“…because we don’t know when we will die, we get to think of life as an exhaustible well. Yet everything happens only a certain number of times, and a very small number, really. How many more times will you remember a certain afternoon of your childhood, some afternoon that’s so deeply a part of your being that you can’t even conceive of your life without it? Perhaps four or five times more. Perhaps not even that. How many more times will you watch the full moon rise? Perhaps twenty. And yet it all seems limitless.”
A little while ago, a few days after my father was taken to the hospital and I had cancelled my vacation to be closer to him and family, I decided to write my eulogy.
This was something that I had thought about doing for a long time, but surprisingly (or not), it had never been a priority. It isn’t like on every averge day you have this urge to confront your own mortality.
Writing my eulogy made perfect sense, starting at the end in order to map out the path on getting there and not some where totally off course. It especially made sense during a time that I was witnessing the fragility of life and realizing the importance of living one’s truth and calling. I was questioning my priorities, wondering how I would feel if today were my last day, and assessing what I had accompolished in the light of my values.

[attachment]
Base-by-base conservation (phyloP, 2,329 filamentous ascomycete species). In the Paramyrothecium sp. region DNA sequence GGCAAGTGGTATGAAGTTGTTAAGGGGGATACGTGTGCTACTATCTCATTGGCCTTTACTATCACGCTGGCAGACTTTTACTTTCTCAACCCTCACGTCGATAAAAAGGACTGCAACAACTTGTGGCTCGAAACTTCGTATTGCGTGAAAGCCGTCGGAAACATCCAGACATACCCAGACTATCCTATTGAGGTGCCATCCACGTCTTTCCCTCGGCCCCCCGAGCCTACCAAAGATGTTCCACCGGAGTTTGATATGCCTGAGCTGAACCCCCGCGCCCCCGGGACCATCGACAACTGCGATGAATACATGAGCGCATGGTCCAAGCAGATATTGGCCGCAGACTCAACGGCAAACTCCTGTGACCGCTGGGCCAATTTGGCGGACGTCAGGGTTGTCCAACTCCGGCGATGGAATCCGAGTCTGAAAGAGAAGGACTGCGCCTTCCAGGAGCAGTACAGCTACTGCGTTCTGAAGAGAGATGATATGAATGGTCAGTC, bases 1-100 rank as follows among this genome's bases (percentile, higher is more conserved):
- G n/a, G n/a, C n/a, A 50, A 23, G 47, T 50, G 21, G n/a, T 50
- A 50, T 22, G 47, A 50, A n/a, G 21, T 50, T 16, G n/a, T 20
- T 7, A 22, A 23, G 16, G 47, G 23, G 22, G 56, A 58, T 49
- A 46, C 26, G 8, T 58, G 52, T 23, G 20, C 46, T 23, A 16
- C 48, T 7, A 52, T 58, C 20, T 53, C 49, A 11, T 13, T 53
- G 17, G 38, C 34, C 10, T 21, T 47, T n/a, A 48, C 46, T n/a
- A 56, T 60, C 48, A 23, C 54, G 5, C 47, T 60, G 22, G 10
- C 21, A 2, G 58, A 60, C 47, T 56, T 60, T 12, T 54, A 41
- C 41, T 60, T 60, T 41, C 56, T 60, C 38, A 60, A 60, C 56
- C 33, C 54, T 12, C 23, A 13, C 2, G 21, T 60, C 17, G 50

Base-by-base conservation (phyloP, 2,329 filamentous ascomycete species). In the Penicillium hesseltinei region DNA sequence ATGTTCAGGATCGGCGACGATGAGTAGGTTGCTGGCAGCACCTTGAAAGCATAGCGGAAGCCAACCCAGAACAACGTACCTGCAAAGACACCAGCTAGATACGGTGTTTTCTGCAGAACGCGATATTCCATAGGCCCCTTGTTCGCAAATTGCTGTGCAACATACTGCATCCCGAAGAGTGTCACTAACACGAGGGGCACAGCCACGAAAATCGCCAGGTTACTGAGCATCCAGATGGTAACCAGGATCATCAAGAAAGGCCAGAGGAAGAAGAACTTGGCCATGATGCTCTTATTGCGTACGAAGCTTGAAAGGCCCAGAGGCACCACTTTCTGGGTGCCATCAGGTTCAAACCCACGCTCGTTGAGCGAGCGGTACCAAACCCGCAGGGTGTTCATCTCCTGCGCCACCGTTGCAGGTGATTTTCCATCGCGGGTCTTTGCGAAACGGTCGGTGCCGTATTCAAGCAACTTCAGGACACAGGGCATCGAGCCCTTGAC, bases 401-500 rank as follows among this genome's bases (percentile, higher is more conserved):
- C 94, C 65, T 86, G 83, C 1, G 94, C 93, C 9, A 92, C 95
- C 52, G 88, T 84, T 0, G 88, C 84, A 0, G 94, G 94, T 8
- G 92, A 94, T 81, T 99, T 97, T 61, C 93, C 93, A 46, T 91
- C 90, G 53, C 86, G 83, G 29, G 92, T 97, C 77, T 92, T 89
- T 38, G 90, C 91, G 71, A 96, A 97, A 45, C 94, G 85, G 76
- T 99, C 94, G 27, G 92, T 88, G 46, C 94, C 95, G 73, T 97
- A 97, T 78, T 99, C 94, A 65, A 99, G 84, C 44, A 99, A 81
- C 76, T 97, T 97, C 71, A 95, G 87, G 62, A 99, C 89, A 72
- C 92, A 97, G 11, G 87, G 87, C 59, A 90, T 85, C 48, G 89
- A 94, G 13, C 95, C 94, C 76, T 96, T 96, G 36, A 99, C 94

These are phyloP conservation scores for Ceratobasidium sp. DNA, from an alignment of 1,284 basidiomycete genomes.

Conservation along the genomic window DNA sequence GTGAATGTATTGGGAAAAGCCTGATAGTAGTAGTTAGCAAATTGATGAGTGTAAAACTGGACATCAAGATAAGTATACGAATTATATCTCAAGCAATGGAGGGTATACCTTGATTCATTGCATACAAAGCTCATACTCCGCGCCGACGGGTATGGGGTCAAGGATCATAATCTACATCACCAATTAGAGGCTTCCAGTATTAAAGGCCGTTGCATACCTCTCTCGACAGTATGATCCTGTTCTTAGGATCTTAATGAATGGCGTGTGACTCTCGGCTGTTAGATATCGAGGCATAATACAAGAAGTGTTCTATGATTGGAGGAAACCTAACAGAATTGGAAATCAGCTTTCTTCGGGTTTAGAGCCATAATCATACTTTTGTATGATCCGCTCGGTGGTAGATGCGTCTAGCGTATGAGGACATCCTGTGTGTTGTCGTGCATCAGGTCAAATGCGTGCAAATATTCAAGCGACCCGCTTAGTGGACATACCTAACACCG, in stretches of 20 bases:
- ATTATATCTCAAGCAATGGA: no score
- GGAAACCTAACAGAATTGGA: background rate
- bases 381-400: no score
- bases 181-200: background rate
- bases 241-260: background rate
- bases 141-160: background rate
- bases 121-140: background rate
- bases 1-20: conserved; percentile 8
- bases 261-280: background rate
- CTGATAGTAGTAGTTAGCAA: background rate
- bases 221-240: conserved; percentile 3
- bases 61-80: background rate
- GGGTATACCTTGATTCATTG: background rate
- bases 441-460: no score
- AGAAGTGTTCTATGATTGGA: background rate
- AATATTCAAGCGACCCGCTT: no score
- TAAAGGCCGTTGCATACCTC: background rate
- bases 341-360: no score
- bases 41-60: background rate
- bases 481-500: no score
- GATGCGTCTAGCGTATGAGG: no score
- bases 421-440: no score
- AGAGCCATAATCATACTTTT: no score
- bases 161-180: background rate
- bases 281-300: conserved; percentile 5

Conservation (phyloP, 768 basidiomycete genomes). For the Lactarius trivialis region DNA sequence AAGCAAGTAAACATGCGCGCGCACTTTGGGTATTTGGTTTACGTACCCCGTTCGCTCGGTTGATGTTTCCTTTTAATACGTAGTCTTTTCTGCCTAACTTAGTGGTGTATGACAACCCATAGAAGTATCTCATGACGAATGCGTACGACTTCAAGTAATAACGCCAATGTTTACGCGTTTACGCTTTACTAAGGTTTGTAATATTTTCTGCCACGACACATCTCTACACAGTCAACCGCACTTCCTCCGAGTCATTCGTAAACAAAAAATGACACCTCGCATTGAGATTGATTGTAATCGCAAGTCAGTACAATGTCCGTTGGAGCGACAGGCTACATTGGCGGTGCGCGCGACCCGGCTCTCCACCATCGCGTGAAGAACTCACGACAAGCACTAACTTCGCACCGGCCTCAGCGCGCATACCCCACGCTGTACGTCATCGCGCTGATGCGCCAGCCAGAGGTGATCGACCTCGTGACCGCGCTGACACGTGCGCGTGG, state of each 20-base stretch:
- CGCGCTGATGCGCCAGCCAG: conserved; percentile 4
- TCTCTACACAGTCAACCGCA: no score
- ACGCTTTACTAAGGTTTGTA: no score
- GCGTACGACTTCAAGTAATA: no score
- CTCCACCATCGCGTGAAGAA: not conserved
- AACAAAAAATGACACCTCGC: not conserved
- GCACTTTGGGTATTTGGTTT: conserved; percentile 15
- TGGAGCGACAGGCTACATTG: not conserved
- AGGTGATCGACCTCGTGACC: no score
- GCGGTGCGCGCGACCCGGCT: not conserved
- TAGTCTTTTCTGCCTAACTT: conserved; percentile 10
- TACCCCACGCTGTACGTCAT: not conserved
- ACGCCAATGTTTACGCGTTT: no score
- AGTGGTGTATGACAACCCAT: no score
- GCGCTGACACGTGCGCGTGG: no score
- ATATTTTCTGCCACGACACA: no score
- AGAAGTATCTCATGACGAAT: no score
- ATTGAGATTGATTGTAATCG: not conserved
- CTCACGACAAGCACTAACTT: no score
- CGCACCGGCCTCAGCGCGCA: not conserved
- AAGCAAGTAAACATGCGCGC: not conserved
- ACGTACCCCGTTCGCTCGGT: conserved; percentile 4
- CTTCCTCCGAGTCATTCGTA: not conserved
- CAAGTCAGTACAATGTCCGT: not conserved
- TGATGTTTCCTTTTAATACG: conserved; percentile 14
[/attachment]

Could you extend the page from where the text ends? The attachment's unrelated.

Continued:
This is the second time I’ve symbolically stared at my own death and faced my mortality. The first time was part of my Sufi initiation, when I purchased a white fabric to serve as my shroud, ensuring that it was a sufficient length and width to wrap around my corpse. Both times I was left feeling much lighter, with more clarity and a stronger sense of purpose and conviction.
While the urge might not be there, I strongly recommend taking the time and space to write your eulogy so you can be the protagonist of your own life.